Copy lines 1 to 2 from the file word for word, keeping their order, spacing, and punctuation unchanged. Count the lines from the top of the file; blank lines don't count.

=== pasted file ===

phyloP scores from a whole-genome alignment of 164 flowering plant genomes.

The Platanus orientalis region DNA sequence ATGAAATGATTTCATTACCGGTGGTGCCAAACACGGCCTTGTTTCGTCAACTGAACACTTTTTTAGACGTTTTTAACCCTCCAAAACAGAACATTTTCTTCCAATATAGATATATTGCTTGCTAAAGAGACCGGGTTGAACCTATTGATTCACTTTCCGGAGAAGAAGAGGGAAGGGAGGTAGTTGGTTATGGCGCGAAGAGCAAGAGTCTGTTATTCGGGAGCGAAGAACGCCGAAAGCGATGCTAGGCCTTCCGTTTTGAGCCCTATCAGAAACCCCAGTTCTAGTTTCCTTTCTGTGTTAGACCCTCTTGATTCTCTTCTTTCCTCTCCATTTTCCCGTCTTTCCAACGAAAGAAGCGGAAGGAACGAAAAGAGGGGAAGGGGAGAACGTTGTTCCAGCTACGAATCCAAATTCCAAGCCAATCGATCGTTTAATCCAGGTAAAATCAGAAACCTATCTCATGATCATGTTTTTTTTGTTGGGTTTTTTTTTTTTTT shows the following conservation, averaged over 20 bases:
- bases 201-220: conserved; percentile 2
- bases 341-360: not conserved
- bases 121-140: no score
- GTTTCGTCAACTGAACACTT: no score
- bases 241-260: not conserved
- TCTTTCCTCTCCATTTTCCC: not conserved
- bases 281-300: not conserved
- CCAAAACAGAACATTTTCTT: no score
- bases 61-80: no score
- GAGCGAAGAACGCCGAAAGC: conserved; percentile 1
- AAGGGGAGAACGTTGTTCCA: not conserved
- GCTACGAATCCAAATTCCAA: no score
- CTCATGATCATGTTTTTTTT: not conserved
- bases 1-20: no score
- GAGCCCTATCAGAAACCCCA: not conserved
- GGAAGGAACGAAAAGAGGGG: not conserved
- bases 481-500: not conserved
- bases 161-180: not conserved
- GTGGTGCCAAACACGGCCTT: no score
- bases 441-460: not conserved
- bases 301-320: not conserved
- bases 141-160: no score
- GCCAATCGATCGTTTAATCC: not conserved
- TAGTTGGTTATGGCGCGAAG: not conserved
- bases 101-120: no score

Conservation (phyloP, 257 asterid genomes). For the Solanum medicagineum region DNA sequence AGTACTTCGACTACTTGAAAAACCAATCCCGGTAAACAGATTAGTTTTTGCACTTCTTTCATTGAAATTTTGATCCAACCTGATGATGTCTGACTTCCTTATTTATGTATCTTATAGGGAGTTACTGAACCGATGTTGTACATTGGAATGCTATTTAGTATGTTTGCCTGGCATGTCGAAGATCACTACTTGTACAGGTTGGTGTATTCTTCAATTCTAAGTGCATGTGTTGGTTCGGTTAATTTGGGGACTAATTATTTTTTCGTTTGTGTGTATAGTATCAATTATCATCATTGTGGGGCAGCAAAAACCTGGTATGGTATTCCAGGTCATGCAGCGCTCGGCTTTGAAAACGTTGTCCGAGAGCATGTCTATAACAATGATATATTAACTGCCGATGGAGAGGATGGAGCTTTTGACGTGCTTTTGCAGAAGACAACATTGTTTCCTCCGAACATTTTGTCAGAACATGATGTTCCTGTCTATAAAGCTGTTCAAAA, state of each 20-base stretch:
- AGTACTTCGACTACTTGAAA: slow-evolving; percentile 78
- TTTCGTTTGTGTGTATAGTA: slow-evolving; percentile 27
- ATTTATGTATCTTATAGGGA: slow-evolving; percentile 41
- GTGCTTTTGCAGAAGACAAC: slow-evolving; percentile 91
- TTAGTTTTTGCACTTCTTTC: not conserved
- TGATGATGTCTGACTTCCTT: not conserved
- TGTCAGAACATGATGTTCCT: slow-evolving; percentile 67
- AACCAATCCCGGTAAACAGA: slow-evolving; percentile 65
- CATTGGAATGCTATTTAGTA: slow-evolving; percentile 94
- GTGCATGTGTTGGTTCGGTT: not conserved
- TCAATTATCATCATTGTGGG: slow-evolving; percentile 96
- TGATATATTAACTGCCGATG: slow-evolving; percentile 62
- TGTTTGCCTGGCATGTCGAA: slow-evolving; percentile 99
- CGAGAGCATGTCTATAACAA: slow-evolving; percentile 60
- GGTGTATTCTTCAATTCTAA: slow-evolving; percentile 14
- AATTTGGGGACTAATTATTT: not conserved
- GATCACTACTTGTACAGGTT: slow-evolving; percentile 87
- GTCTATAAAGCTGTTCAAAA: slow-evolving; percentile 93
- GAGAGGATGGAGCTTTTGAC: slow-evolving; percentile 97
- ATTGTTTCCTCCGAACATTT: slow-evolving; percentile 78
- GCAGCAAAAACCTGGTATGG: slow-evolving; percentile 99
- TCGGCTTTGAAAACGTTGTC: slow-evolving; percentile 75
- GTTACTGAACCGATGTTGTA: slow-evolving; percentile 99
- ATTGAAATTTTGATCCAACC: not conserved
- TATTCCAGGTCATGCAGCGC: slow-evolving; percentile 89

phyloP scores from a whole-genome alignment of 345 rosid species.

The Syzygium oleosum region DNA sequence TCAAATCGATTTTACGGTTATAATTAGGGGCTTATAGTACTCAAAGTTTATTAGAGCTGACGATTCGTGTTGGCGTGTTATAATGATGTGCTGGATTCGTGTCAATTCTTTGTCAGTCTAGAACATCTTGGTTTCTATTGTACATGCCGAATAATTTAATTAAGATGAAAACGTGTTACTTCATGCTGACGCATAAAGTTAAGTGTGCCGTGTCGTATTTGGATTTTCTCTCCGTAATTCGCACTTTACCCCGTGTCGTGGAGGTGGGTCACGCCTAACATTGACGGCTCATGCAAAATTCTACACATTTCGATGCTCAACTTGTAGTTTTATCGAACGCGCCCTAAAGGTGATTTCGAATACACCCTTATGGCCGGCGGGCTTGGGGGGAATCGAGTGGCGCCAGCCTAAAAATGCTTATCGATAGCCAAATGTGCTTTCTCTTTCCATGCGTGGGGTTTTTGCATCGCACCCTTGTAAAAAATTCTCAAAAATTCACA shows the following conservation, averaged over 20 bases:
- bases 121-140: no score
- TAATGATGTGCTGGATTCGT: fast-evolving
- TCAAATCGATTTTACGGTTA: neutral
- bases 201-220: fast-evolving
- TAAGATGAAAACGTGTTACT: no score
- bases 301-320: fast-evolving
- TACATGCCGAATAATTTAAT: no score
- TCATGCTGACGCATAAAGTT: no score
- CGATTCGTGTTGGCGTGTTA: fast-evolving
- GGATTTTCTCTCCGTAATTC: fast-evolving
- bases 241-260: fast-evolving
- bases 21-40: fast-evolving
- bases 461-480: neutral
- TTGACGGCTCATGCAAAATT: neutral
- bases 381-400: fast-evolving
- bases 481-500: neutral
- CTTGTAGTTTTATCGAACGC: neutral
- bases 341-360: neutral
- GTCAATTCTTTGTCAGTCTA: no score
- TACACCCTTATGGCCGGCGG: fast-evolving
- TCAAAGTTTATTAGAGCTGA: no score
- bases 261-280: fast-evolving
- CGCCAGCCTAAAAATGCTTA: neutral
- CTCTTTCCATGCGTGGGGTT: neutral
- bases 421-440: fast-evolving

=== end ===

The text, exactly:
phyloP scores from a whole-genome alignment of 164 flowering plant genomes.

The Platanus orientalis region DNA sequence ATGAAATGATTTCATTACCGGTGGTGCCAAACACGGCCTTGTTTCGTCAACTGAACACTTTTTTAGACGTTTTTAACCCTCCAAAACAGAACATTTTCTTCCAATATAGATATATTGCTTGCTAAAGAGACCGGGTTGAACCTATTGATTCACTTTCCGGAGAAGAAGAGGGAAGGGAGGTAGTTGGTTATGGCGCGAAGAGCAAGAGTCTGTTATTCGGGAGCGAAGAACGCCGAAAGCGATGCTAGGCCTTCCGTTTTGAGCCCTATCAGAAACCCCAGTTCTAGTTTCCTTTCTGTGTTAGACCCTCTTGATTCTCTTCTTTCCTCTCCATTTTCCCGTCTTTCCAACGAAAGAAGCGGAAGGAACGAAAAGAGGGGAAGGGGAGAACGTTGTTCCAGCTACGAATCCAAATTCCAAGCCAATCGATCGTTTAATCCAGGTAAAATCAGAAACCTATCTCATGATCATGTTTTTTTTGTTGGGTTTTTTTTTTTTTT shows the following conservation, averaged over 20 bases: